Last, sell stocks
You want to hold off selling stocks, or what Casciotta dubs “the dollars you grow by,” for as long as possible. But if you do need to sell stocks, liquidate individual stocks or equity funds that have held up the best in the sell-off, such as balanced funds that hold a mix of stocks and bonds, or growth-and-income funds that own dividend-paying stocks that provide a cushion in market downturns, Casciotta says.
If you need just a little bit of extra income to make ends meet, you might also consider pausing dividend reinvestments in the non-retirement and taxable funds you own and tell the fund company to cut you a check instead, he adds. If you have any huge, outsize winners that have had strong price appreciation, consider selling them to raise cash, as you’ll need to sell fewer shares to raise the money you need. But don’t forget to take tax consequences into account before selling, as capital gains taxes can eat into your profits. Put in a call to your accountant to get a clearer picture of how any asset sales will affect your tax bill.
Don’t forget taxes
Since retirement accounts, such as 401(k)s and IRAs, grow while shielding your gains from taxes, it probably makes more sense to lighten up on stock holdings held in taxable accounts first, especially if you’re in one of the lower tax brackets and the proceeds of a stock sale won’t bump you up into a higher bracket, Casciotta says. If your taxable income is $41,675 or less as an individual, or $83,350 if you’re married and filing jointly, the tax on stocks and stock funds held more than a year is zero.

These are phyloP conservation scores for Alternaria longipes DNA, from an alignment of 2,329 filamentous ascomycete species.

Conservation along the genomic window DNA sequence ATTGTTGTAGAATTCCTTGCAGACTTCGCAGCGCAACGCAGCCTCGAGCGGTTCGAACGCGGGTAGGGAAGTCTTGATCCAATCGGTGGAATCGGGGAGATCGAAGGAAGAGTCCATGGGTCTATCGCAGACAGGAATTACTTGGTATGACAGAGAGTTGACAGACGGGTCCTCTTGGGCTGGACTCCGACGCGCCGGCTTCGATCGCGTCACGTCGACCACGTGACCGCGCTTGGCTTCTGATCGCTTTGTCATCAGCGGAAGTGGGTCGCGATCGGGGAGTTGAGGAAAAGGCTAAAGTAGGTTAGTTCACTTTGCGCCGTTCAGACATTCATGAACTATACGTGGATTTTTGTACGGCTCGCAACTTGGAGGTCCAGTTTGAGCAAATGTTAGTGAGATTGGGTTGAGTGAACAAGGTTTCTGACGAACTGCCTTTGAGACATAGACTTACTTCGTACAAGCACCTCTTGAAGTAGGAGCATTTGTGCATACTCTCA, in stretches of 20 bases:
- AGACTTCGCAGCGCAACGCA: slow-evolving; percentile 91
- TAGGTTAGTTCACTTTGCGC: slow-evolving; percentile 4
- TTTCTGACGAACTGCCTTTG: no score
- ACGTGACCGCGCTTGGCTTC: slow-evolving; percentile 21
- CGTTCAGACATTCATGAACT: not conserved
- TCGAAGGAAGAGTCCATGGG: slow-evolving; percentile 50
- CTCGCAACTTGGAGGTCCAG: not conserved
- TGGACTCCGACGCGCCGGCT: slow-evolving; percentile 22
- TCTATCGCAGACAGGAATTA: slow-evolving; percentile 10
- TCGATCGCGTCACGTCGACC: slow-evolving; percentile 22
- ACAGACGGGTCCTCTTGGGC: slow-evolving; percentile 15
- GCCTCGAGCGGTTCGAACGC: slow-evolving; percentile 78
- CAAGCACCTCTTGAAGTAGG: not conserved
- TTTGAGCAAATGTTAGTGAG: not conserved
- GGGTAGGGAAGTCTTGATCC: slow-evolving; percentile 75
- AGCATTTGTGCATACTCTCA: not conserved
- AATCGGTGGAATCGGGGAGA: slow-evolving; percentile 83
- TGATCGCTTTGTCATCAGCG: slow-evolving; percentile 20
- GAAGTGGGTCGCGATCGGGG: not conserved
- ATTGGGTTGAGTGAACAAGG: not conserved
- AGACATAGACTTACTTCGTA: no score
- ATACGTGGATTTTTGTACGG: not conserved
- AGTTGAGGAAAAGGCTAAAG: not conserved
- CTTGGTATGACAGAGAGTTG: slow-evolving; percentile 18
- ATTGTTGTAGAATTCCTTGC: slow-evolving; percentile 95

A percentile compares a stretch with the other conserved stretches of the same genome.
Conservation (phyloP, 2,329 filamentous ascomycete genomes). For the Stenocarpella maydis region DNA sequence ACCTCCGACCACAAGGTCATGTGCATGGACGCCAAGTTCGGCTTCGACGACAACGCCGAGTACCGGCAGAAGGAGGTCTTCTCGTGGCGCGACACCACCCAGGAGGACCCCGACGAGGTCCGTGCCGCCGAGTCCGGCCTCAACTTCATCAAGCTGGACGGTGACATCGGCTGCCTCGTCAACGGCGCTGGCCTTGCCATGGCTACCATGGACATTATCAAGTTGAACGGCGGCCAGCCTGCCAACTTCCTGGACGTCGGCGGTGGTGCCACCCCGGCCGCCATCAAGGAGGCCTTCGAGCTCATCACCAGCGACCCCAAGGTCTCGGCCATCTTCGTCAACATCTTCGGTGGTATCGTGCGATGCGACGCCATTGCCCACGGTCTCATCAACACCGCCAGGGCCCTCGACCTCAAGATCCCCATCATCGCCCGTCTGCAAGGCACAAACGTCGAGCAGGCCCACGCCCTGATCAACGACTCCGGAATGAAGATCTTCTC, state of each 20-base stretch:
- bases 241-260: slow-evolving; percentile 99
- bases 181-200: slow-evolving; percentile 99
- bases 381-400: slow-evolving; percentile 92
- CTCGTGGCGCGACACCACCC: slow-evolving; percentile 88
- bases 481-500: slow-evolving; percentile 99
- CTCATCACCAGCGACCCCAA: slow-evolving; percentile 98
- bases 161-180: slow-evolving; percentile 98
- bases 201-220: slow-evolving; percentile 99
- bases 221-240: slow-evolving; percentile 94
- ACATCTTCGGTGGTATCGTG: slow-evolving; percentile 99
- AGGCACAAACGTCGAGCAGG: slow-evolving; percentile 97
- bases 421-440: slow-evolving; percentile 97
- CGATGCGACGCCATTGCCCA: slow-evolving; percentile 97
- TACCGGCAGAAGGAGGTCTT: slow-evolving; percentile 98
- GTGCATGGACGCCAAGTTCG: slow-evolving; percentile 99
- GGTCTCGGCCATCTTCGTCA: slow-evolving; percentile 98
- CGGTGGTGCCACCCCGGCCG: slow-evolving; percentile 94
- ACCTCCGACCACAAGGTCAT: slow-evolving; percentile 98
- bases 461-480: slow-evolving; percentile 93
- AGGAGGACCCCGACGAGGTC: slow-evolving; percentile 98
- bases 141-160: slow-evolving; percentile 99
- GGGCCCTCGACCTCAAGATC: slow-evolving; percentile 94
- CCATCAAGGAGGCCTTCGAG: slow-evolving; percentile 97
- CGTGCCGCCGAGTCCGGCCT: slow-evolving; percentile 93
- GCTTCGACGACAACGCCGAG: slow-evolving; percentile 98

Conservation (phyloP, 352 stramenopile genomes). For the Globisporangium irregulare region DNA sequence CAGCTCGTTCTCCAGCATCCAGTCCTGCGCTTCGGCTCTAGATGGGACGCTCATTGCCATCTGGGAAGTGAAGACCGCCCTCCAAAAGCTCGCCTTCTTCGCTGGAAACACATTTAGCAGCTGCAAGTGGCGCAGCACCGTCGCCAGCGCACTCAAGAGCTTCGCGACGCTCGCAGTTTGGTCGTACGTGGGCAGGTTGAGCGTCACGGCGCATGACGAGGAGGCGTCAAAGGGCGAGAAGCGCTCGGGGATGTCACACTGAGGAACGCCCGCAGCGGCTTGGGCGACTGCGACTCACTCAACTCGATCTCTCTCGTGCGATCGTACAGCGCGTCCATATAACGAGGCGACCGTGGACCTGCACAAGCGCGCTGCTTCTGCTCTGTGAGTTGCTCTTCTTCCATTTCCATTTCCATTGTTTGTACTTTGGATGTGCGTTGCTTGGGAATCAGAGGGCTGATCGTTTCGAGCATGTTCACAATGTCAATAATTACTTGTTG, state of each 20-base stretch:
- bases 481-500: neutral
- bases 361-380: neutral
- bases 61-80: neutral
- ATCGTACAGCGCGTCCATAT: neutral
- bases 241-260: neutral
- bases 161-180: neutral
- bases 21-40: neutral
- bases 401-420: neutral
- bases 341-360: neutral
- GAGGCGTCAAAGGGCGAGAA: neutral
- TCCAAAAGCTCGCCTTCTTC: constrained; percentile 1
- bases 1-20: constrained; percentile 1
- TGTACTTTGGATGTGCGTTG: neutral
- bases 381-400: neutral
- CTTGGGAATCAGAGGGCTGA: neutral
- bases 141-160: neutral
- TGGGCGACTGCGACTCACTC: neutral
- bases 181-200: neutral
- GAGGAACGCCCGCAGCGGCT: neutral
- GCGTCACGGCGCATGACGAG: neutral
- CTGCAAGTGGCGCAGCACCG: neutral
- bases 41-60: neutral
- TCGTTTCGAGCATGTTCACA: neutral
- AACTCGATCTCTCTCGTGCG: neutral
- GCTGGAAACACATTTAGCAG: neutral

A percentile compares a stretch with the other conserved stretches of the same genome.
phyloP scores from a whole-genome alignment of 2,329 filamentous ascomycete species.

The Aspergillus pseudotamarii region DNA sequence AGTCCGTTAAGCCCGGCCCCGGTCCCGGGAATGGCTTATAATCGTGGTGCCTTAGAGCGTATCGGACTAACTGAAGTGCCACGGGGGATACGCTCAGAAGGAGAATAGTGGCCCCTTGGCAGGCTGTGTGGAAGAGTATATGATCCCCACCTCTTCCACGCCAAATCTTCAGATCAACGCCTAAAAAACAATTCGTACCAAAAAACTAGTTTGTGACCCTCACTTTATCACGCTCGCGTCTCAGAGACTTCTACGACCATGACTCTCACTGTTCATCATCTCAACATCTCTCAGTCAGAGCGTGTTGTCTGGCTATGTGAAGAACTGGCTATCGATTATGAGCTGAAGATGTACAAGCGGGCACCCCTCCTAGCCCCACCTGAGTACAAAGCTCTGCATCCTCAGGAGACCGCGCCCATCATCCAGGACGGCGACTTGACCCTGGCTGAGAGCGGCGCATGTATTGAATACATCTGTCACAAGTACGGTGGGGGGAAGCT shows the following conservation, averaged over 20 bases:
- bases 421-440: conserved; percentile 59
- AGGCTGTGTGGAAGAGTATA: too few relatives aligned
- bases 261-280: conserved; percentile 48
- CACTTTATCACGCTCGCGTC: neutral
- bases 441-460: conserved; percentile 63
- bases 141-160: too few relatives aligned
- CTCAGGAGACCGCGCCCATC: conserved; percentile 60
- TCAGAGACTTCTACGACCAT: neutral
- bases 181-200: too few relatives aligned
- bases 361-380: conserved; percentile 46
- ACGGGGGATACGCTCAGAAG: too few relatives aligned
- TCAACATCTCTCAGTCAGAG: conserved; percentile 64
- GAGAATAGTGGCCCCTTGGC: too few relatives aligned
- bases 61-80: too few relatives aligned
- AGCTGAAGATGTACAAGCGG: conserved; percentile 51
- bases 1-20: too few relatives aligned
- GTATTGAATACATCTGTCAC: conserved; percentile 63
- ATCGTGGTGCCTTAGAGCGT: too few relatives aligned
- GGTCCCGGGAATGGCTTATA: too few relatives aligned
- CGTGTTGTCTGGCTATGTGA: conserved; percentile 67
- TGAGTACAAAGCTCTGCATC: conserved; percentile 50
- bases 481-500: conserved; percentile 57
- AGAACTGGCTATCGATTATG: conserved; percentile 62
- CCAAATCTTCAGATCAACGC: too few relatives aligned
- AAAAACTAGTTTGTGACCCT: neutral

Taxable accounts typically tend to be more stable and hold more conservative assets than your retirement account, making them less volatile than retirement accounts with bigger weightings of stock. Plus, Uncle Sam allows you to offset $3,000 of capital gains with stock-related losses, Yu adds. If you have additional losses, you can deduct $3,000 from your income and carry forward any other losses to the next tax year.
The last bucket to withdraw from will be so-called qualified accounts, which include 401(k)s and IRAs. Again, the goal is to liquidate as few of your stock shares as you can to fund a lengthy retirement. That’s because history shows that the stock market doesn’t stay down forever. “If you have a longer time horizon, you have time for the market to come back,” Berkel says. Bear in mind that the average life expectancy for men at age 65 is 18.2 years. For 65-year-old women, the average life expectancy is 20.8 years.
However, if a withdrawal from your 401(k) can’t be avoided, Casciotta recommends pulling from your most conservative funds first, as they are likely down less than more risky, aggressive stock funds. That means raising cash for income by selling shares of a balanced fund that holds stocks and bonds or trimming exposure in a so-called lifecycle fund that holds fewer stocks as you age.
Withdrawals from Roth IRAs and Roth 401(k)s — accounts funded with post-tax dollars — are tax-free, of course. So that’s a less costly way to generate income than selling shares and taking distributions from a traditional 401(k) or IRA, which are taxed by the IRS as ordinary income. And if you’re 72 or older and must take required minimum distributions, or RMDs, it makes more sense to pull from your traditional IRA first, as Roth IRAs are not subject to RMDs and it’s better to let those Roth funds continue to grow.
A good way to minimize the amount of selling you need to do in your retirement account is to rein in your lifestyle and curb your spending until the stock market recovers. “Scale back,” Berkel says. One way to do that is to fund only your needs rather than your wants during challenging markets.
Your goal in tough times? “Try to stay the course,” says Betterment’s Yu. “We don’t want anyone to realize any losses due to short-term volatility.”
Adam Shell is a freelance journalist whose career spans work as a financial market reporter at USA Today and Investor’s Business Daily and an associate editor and writer at Kiplinger’s Personal Finance magazine.